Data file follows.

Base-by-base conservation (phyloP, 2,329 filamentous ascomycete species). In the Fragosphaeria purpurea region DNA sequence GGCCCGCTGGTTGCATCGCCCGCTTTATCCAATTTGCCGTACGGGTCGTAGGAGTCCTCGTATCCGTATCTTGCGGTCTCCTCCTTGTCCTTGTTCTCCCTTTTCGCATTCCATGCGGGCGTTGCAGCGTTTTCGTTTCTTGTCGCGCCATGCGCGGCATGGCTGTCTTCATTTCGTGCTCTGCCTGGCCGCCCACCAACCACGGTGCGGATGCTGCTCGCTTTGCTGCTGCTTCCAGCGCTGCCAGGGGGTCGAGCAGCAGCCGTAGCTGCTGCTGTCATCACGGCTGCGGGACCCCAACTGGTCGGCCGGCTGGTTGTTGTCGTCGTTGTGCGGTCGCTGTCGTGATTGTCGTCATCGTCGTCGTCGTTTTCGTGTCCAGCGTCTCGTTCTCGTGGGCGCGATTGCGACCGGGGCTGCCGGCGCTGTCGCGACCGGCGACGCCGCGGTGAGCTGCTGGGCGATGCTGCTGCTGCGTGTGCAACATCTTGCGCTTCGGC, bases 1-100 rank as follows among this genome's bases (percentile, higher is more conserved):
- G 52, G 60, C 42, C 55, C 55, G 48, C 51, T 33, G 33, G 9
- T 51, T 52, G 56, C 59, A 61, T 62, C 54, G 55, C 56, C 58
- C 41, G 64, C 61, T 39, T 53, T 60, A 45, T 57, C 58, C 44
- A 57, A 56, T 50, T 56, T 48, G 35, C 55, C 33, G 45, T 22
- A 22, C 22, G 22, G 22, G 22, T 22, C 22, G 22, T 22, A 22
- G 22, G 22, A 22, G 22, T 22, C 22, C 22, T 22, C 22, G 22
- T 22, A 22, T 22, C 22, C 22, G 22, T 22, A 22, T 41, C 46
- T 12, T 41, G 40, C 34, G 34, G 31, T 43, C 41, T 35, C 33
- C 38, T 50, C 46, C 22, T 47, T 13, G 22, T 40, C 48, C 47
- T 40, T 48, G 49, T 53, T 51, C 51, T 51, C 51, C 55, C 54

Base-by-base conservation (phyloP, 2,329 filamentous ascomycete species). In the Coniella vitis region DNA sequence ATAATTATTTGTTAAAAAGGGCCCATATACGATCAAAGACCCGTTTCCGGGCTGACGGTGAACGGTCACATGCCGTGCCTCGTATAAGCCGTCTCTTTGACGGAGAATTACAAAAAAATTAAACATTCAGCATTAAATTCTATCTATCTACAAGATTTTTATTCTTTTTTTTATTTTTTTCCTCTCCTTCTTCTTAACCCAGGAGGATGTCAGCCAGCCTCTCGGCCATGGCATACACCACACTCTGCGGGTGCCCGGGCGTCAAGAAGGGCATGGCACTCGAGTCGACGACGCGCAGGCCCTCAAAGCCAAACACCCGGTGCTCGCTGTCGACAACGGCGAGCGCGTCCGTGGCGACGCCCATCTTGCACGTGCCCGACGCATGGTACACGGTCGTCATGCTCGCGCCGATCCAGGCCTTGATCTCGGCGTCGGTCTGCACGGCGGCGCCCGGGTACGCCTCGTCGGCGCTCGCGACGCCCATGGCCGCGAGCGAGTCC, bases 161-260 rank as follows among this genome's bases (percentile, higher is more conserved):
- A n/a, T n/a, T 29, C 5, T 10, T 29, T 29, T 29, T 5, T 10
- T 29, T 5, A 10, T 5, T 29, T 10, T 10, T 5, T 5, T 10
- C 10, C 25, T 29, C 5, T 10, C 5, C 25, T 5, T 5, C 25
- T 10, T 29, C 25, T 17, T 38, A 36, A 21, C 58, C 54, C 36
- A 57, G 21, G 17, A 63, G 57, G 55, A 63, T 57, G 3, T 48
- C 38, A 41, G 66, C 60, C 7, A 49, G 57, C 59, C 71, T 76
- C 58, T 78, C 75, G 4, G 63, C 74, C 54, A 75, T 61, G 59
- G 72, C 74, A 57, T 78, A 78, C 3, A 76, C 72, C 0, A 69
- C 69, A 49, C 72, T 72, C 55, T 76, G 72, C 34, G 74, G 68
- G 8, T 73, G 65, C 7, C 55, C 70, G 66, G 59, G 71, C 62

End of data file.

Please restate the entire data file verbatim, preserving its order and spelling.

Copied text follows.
Base-by-base conservation (phyloP, 2,329 filamentous ascomycete species). In the Fragosphaeria purpurea region DNA sequence GGCCCGCTGGTTGCATCGCCCGCTTTATCCAATTTGCCGTACGGGTCGTAGGAGTCCTCGTATCCGTATCTTGCGGTCTCCTCCTTGTCCTTGTTCTCCCTTTTCGCATTCCATGCGGGCGTTGCAGCGTTTTCGTTTCTTGTCGCGCCATGCGCGGCATGGCTGTCTTCATTTCGTGCTCTGCCTGGCCGCCCACCAACCACGGTGCGGATGCTGCTCGCTTTGCTGCTGCTTCCAGCGCTGCCAGGGGGTCGAGCAGCAGCCGTAGCTGCTGCTGTCATCACGGCTGCGGGACCCCAACTGGTCGGCCGGCTGGTTGTTGTCGTCGTTGTGCGGTCGCTGTCGTGATTGTCGTCATCGTCGTCGTCGTTTTCGTGTCCAGCGTCTCGTTCTCGTGGGCGCGATTGCGACCGGGGCTGCCGGCGCTGTCGCGACCGGCGACGCCGCGGTGAGCTGCTGGGCGATGCTGCTGCTGCGTGTGCAACATCTTGCGCTTCGGC, bases 1-100 rank as follows among this genome's bases (percentile, higher is more conserved):
- G 52, G 60, C 42, C 55, C 55, G 48, C 51, T 33, G 33, G 9
- T 51, T 52, G 56, C 59, A 61, T 62, C 54, G 55, C 56, C 58
- C 41, G 64, C 61, T 39, T 53, T 60, A 45, T 57, C 58, C 44
- A 57, A 56, T 50, T 56, T 48, G 35, C 55, C 33, G 45, T 22
- A 22, C 22, G 22, G 22, G 22, T 22, C 22, G 22, T 22, A 22
- G 22, G 22, A 22, G 22, T 22, C 22, C 22, T 22, C 22, G 22
- T 22, A 22, T 22, C 22, C 22, G 22, T 22, A 22, T 41, C 46
- T 12, T 41, G 40, C 34, G 34, G 31, T 43, C 41, T 35, C 33
- C 38, T 50, C 46, C 22, T 47, T 13, G 22, T 40, C 48, C 47
- T 40, T 48, G 49, T 53, T 51, C 51, T 51, C 51, C 55, C 54

Base-by-base conservation (phyloP, 2,329 filamentous ascomycete species). In the Coniella vitis region DNA sequence ATAATTATTTGTTAAAAAGGGCCCATATACGATCAAAGACCCGTTTCCGGGCTGACGGTGAACGGTCACATGCCGTGCCTCGTATAAGCCGTCTCTTTGACGGAGAATTACAAAAAAATTAAACATTCAGCATTAAATTCTATCTATCTACAAGATTTTTATTCTTTTTTTTATTTTTTTCCTCTCCTTCTTCTTAACCCAGGAGGATGTCAGCCAGCCTCTCGGCCATGGCATACACCACACTCTGCGGGTGCCCGGGCGTCAAGAAGGGCATGGCACTCGAGTCGACGACGCGCAGGCCCTCAAAGCCAAACACCCGGTGCTCGCTGTCGACAACGGCGAGCGCGTCCGTGGCGACGCCCATCTTGCACGTGCCCGACGCATGGTACACGGTCGTCATGCTCGCGCCGATCCAGGCCTTGATCTCGGCGTCGGTCTGCACGGCGGCGCCCGGGTACGCCTCGTCGGCGCTCGCGACGCCCATGGCCGCGAGCGAGTCC, bases 161-260 rank as follows among this genome's bases (percentile, higher is more conserved):
- A n/a, T n/a, T 29, C 5, T 10, T 29, T 29, T 29, T 5, T 10
- T 29, T 5, A 10, T 5, T 29, T 10, T 10, T 5, T 5, T 10
- C 10, C 25, T 29, C 5, T 10, C 5, C 25, T 5, T 5, C 25
- T 10, T 29, C 25, T 17, T 38, A 36, A 21, C 58, C 54, C 36
- A 57, G 21, G 17, A 63, G 57, G 55, A 63, T 57, G 3, T 48
- C 38, A 41, G 66, C 60, C 7, A 49, G 57, C 59, C 71, T 76
- C 58, T 78, C 75, G 4, G 63, C 74, C 54, A 75, T 61, G 59
- G 72, C 74, A 57, T 78, A 78, C 3, A 76, C 72, C 0, A 69
- C 69, A 49, C 72, T 72, C 55, T 76, G 72, C 34, G 74, G 68
- G 8, T 73, G 65, C 7, C 55, C 70, G 66, G 59, G 71, C 62